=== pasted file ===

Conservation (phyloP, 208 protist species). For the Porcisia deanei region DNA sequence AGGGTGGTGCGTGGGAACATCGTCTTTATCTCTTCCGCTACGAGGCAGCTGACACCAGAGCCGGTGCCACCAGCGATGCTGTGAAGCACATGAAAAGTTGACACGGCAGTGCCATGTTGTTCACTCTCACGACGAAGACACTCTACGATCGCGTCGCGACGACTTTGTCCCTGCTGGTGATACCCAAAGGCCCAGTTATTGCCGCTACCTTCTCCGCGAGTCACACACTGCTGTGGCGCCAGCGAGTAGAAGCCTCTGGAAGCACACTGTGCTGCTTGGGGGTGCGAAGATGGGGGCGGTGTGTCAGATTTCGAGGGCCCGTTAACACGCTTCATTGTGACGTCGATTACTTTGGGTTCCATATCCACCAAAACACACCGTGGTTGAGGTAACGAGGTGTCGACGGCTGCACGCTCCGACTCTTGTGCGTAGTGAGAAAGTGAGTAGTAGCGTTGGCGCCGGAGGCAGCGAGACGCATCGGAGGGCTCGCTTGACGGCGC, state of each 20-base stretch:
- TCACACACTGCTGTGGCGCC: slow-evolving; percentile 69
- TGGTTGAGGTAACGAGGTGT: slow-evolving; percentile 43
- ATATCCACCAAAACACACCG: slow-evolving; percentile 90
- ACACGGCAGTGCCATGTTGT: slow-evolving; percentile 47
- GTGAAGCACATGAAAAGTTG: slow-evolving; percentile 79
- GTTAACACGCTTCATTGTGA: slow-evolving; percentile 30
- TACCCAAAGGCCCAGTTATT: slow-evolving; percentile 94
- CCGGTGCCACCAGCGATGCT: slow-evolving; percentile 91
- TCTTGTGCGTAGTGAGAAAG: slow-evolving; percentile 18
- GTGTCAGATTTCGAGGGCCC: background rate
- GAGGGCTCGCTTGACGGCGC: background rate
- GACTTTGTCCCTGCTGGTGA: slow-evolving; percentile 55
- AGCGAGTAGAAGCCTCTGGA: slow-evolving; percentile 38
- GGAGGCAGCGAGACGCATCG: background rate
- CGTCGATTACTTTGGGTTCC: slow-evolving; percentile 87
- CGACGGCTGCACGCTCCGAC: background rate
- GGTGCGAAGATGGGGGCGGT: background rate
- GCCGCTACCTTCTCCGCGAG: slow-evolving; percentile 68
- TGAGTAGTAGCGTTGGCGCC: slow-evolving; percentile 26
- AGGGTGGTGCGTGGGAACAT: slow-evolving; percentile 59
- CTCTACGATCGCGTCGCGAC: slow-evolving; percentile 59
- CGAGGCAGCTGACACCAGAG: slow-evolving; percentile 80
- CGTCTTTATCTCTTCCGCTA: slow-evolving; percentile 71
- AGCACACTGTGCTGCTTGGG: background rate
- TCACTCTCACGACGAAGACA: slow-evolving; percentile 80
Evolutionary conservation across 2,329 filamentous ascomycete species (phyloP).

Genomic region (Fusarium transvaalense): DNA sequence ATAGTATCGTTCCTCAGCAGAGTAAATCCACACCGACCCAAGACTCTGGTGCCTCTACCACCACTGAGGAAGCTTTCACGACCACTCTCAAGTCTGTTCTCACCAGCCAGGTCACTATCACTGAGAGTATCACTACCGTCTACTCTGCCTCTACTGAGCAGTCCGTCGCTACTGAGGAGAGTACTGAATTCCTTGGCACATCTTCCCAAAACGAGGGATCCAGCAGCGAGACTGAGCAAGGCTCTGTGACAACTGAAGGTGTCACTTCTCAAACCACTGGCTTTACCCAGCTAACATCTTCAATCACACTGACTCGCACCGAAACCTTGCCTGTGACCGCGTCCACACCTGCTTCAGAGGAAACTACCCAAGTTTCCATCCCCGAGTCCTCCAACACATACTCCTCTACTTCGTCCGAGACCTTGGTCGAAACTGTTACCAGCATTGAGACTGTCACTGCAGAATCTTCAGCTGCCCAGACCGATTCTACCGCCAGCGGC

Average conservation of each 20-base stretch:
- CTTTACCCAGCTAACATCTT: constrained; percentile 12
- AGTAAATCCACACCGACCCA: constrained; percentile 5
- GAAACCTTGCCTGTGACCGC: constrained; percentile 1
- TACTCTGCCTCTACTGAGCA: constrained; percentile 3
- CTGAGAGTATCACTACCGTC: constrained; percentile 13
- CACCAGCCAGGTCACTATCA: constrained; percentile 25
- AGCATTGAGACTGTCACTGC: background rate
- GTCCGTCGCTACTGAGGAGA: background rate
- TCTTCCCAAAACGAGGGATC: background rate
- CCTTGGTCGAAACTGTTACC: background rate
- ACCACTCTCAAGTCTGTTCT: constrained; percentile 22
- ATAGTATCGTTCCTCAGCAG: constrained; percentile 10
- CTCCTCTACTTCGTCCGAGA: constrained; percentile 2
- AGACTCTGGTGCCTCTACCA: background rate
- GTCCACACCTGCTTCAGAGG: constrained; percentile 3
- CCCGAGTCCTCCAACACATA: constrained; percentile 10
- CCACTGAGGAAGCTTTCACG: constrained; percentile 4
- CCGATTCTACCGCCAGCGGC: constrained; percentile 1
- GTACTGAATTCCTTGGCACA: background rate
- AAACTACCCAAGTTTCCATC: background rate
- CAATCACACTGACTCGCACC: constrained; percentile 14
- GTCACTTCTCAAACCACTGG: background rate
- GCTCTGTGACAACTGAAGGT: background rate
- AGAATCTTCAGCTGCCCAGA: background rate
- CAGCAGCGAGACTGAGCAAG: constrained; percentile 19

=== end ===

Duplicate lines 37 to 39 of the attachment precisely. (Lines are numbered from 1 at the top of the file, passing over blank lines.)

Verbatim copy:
- GTCCGTCGCTACTGAGGAGA: background rate
- TCTTCCCAAAACGAGGGATC: background rate
- CCTTGGTCGAAACTGTTACC: background rate